An Interview with Abdelrahim Ali, Egyptian MP and President of Center for Middle East Studies in Paris (CEMO)..
With just 486 deaths as of May 5 and very few serious cases, the coronavirus pandemic appears to have spared Egypt. What is the situation in your country?
Indeed, the current situation is reassuring! People’s movements were restricted by imposing a curfew from 7 p.m. to 6 a.m., then from 8 p.m. to 6 a.m., and during Ramadan (very important month for Muslims), from 9 p.m. to 6 a.m. So I can tell you that the number of infections is limited in Egypt, and that we are going to start a cautious process of returning to normal after Ramadan.
When did you first hear about the Covid-19? What were the capacities of the health sector in Egypt?
I was then in Paris, and preparing to return to Egypt. Arrived there, from the airport, I was subjected to the strict measures of the Egyptian authorities: taking the temperature and detaining anyone suspected of being contaminated.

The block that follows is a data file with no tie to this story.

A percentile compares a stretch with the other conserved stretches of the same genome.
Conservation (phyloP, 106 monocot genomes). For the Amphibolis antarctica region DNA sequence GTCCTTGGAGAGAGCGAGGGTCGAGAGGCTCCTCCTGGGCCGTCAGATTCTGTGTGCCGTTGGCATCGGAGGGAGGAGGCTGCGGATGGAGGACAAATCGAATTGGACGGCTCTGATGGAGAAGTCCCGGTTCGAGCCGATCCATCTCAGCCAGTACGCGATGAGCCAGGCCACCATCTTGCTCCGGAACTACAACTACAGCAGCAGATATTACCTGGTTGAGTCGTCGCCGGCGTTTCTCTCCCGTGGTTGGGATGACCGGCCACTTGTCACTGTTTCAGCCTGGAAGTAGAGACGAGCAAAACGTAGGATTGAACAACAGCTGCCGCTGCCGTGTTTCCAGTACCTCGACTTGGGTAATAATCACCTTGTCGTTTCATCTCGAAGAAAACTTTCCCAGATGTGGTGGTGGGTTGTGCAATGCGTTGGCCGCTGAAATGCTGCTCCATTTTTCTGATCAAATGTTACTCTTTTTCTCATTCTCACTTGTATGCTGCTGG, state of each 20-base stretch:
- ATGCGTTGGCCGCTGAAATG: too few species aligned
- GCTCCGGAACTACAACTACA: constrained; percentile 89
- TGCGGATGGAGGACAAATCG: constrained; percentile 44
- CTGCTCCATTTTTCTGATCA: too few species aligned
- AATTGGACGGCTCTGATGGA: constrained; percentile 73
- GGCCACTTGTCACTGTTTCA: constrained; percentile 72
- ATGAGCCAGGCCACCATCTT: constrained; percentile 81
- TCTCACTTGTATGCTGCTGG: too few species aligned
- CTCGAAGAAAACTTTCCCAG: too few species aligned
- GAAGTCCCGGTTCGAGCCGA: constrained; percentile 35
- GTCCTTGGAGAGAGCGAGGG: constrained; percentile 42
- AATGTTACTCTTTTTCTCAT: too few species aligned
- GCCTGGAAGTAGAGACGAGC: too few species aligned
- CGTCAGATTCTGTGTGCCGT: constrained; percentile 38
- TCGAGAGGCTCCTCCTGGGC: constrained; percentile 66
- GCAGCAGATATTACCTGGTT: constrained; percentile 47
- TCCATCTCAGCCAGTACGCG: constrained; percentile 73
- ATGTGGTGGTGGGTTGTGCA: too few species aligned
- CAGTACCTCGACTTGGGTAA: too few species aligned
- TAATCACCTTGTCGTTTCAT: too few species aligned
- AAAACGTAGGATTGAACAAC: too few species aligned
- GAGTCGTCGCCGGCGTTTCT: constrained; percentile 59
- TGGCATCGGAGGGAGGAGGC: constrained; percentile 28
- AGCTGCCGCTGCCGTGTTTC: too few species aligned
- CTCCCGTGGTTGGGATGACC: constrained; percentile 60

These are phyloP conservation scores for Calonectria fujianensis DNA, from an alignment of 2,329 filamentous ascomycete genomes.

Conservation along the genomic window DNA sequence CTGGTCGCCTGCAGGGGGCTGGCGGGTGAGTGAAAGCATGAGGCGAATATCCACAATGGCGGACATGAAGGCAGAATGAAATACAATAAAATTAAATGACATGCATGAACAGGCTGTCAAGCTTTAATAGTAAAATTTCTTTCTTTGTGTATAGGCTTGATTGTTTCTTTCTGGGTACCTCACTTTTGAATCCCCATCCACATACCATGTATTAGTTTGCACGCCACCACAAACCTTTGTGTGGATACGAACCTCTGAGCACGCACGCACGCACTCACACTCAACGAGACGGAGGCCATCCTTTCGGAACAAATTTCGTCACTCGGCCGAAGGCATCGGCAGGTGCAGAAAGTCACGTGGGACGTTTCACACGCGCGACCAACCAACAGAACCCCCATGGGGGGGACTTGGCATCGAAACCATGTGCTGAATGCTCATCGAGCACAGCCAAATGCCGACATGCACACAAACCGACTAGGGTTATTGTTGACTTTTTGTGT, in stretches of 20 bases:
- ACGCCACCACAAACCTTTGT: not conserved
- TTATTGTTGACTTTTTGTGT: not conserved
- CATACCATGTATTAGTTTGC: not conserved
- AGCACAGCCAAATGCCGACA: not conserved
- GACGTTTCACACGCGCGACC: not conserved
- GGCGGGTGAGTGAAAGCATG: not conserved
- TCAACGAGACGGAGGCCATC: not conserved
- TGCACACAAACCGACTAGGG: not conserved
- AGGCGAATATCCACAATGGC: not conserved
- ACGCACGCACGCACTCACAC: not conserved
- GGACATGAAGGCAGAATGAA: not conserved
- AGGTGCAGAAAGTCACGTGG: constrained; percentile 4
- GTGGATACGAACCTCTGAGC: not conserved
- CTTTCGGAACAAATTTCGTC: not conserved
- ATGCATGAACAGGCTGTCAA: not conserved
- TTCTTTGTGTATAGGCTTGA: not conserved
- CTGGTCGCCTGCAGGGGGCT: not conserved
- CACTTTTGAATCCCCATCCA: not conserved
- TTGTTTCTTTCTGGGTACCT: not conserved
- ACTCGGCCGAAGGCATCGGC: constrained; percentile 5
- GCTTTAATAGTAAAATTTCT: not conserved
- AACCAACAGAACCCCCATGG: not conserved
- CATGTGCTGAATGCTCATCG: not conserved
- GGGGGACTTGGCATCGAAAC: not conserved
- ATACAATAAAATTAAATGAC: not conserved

I have seen first-hand how prepared the airport and health authorities are to deal quickly with anyone who arrives contaminated in Egypt. If the authorities have the slightest doubt about a case, the person is immediately detained and isolated, and he is treated appropriately.
If she is negative, she can leave, but the health authorities of her governorate (equivalent to a French region) follow her daily after having placed her in quarantine at home for 14 days. Myself, I had to stay confined to my home for 14 days because I came from France, a country affected by Corona.
What were the first steps that were taken and what was the complete strategy for dealing with the virus?
A “crisis management cell” under the chairmanship of Prime Minister Moustapha Madbouli has been formed, with daily monitoring by President Abdel Fattah al-Sissi.
The national plan was developed to best respond to WHO recommendations, and based on the coordination of all relevant state agencies. Finally, all government services were suspended, except of course health. The logic of our national pandemic strategy was simple: prevent the virus from entering Egypt as much as possible and at the same time detect and contain contamination cases as quickly as possible before the virus spreads gets carried away.